• Phone scams - phone scams are designed to trick you into thinking you’re communicating with someone from a well-known organisation, such as the Australian Tax Office (ATO) or Telstra. The end goal is to get hold of your personal information or payment details.

    Phone scammers often call to chase up ‘outstanding bills’ or they may even imitate someone from the ‘support desk’ in an attempt to get remote access to your computer. Technical support scams typically start with a caller claiming that your computer is infected with a virus, or there is a problem with your internet connection. Often, these scammers will use technical jargon to appear legitimate and intimidate you into following their instructions.

These scam types are just some of the scams you could come across online. Below are others to look out for:

  • Unexpected money scams
  • Prize and lottery scams
  • Identity theft
  • Job and employment scams
  • Charity and medical scams
  • Business scams

For more information about how to protect yourself from scammers, you can download the ACCC’s “The little black book of scams” or visit www.scamwatch.gov.au to stay up to date on the latest scam news and alerts.

 

Whilst every scammer might operate a little differently, there are a few warning signs to look out for whenever you’re doing anything online:

  1. Scammers tend to approach you, and they will often use some sort of convincing story about why they are contacting you. They may contact you regularly and use high pressure sales tactics, computer or tax problems or use urgency to convince you to take their bait.
  2. Scammers can play with your emotions, enlisting the thrill of a potential win, possibility of love, or fear of falling into arrears to trick you into taking action. They know just the right strings to pull.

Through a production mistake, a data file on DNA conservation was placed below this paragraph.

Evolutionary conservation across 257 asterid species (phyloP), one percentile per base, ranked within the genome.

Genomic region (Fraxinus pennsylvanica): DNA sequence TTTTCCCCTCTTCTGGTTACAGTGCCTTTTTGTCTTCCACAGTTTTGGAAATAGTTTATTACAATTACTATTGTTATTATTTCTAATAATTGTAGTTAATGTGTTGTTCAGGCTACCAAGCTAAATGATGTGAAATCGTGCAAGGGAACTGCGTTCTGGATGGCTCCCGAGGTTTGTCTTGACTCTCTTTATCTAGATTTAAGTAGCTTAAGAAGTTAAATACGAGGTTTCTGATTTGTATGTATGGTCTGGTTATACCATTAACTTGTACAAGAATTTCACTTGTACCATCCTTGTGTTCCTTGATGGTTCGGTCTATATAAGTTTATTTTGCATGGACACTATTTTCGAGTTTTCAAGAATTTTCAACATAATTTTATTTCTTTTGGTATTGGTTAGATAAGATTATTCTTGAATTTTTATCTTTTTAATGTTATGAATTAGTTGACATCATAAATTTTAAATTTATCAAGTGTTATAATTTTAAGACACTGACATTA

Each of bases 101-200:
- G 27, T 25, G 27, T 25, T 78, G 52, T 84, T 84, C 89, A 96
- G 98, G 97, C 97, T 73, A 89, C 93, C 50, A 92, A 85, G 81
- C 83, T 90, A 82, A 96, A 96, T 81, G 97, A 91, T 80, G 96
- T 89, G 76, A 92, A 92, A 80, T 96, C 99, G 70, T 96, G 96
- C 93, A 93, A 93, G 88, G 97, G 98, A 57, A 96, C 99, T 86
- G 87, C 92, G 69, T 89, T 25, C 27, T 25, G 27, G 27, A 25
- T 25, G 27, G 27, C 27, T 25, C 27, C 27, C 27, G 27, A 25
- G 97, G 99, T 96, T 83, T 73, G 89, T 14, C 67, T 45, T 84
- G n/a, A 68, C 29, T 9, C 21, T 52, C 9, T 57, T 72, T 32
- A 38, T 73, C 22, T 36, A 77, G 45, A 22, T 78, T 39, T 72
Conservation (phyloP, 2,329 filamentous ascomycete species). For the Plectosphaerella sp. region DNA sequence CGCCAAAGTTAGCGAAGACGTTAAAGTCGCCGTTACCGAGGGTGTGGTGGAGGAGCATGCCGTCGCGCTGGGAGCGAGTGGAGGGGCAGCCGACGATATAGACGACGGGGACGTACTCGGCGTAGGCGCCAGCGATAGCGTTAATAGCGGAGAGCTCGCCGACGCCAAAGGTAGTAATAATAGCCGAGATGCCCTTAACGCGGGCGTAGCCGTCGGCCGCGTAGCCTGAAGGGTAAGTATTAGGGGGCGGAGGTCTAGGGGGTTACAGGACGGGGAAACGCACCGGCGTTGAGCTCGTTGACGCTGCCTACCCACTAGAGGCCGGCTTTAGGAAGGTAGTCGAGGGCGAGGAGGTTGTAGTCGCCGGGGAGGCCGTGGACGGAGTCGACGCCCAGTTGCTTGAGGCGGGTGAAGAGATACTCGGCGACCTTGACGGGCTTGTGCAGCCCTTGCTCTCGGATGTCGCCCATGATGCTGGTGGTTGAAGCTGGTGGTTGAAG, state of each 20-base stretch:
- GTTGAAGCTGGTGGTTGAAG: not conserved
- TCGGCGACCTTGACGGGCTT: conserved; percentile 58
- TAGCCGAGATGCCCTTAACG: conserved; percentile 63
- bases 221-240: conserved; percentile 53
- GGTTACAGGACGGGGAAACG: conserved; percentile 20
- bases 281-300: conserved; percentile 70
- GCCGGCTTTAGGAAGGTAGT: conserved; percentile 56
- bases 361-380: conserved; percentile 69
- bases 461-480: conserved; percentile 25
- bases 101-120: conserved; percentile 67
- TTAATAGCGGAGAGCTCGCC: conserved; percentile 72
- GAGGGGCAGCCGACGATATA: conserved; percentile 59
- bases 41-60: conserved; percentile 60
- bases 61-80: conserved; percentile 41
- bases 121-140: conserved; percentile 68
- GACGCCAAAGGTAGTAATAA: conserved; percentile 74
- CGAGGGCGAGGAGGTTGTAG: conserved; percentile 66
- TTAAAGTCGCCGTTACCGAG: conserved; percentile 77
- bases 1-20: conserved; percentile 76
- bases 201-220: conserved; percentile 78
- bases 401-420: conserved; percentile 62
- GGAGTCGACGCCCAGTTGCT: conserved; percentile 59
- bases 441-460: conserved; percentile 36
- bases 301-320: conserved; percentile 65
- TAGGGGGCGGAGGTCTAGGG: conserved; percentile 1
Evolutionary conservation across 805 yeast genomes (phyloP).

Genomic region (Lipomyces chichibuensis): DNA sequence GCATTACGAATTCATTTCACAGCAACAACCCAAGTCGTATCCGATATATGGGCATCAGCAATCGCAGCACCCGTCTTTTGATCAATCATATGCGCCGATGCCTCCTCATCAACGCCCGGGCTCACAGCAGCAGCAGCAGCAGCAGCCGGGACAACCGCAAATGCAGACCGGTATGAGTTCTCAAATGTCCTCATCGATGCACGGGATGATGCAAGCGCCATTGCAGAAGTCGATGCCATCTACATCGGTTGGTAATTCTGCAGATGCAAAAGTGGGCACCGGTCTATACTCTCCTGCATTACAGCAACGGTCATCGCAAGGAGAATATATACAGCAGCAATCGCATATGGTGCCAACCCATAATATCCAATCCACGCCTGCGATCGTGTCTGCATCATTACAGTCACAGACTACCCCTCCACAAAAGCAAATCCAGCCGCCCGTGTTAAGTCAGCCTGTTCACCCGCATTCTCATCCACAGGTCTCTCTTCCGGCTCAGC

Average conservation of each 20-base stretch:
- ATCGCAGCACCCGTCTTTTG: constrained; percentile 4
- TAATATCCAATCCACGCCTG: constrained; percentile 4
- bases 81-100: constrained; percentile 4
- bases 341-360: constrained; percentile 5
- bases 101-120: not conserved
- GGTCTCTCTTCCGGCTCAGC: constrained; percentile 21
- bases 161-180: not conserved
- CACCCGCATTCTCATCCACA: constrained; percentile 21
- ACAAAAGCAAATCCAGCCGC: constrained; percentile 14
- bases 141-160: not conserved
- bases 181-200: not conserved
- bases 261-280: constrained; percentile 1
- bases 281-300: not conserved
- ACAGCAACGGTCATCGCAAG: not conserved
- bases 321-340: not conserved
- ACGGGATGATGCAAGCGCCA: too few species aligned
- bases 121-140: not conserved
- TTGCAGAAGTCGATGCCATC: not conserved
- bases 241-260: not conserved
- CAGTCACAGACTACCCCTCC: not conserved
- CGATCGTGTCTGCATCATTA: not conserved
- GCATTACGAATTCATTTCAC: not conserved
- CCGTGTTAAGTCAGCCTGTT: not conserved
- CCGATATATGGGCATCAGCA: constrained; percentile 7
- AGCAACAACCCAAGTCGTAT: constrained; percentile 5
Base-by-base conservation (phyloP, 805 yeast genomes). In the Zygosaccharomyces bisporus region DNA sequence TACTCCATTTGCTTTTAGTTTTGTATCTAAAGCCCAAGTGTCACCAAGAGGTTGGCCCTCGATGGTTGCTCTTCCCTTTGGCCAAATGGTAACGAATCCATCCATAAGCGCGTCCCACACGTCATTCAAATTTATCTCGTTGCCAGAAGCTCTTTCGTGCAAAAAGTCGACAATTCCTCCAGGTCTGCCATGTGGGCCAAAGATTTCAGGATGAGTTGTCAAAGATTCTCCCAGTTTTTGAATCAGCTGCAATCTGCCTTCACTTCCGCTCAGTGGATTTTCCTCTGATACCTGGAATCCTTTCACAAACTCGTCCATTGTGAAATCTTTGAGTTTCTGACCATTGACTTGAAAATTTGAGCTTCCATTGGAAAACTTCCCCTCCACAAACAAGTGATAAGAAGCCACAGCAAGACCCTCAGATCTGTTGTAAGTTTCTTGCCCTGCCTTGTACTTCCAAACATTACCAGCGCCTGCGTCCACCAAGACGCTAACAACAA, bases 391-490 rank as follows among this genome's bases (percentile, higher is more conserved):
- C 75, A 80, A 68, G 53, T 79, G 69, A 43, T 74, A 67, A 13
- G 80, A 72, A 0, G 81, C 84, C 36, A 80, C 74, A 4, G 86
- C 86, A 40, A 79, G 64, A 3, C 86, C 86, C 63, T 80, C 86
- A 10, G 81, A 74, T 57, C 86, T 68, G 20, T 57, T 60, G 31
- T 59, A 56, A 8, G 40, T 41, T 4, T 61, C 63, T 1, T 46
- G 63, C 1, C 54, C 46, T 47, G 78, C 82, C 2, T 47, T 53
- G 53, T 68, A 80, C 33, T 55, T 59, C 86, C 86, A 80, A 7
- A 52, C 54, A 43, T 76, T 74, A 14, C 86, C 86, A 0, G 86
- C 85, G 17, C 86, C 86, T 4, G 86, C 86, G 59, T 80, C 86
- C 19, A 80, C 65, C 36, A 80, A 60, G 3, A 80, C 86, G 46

3. Scammers often use professional and official-looking websites and shopping sites to convince you they are legitimate. They are also extremely savvy at faking the logo and branding of larger companies such as the ATO, Australia Post or PayPal. When you receive an email you’re not expecting, always question whether it’s real or fake.
  4. Scammers may contact your mobile phone carrier and ‘port out’ your phone to a different carrier or SIM card. By doing this, they can take control of your mobile number and have security messages sent to your phone in an attempt to hijack your accounts. If your mobile phone stops working, or you receive advice from your provider that your number is being ported, this is a big warning sign.
  5. Scammers typically ask for money, whether immediately or after months of grooming. For payment, scammers may direct you to their nearest post office, a wire transfer service or any number of other payment methods, including direct bank transfers, pre-loaded debit cards, gift cards or virtual currency such as Bitcoin. A request for payment via an unusual method is often a sign of a scam.
  6. Scammers will often get your details incorrect. Be extremely cautious when you receive an email with your name misspelt.

 

For more information about what to look for in scams, you can download the ACCC’s “The little black book of scams” or visit www.scamwatch.gov.au to read up on the latest scam news and alerts.

If you believe your personal details or banking information has been compromised, change your password and contact us immediately on 13 25 85.

To change your Internet Banking password, log in to Internet Banking and select > Settings > Change Password.

Reporting a scam

If you have come across what you believe to be a scam, you can help others by reporting the scam to your local police, and the Australian Competition and Consumer Commission via Scamwatch. Visit www.scamwatch.gov.au for more information.

Recover a stolen identity

If you suspect that you have fallen victim to identify theft, you should act quickly to reduce the damage that this can cause. You can contact IDCARE, a free, government-funded service that provides support to victims of identity crime.

Visit the IDCARE website at www.idcare.org or call them on 1300 432 273.

Getting support

Falling victim to a scam can be emotionally distressing. If you, or someone you know needs some support, please visit a health professional you trust, or seek help from one of the many support services on offer.

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For the security of your accounts, Internet Banking no longer supports Internet Explorer 8 or earlier versions.

As you may know, Microsoft recently made the decision to discontinue its support of Internet Explorer 8 (IE8). This leaves users exposed to potential security risks. As a result, Beyond Bank's Internet Banking will no longer support Internet Explorer 8 or earlier versions. Going forward, Beyond Bank will support Internet Explorer 9 or later to ensure the security of your accounts.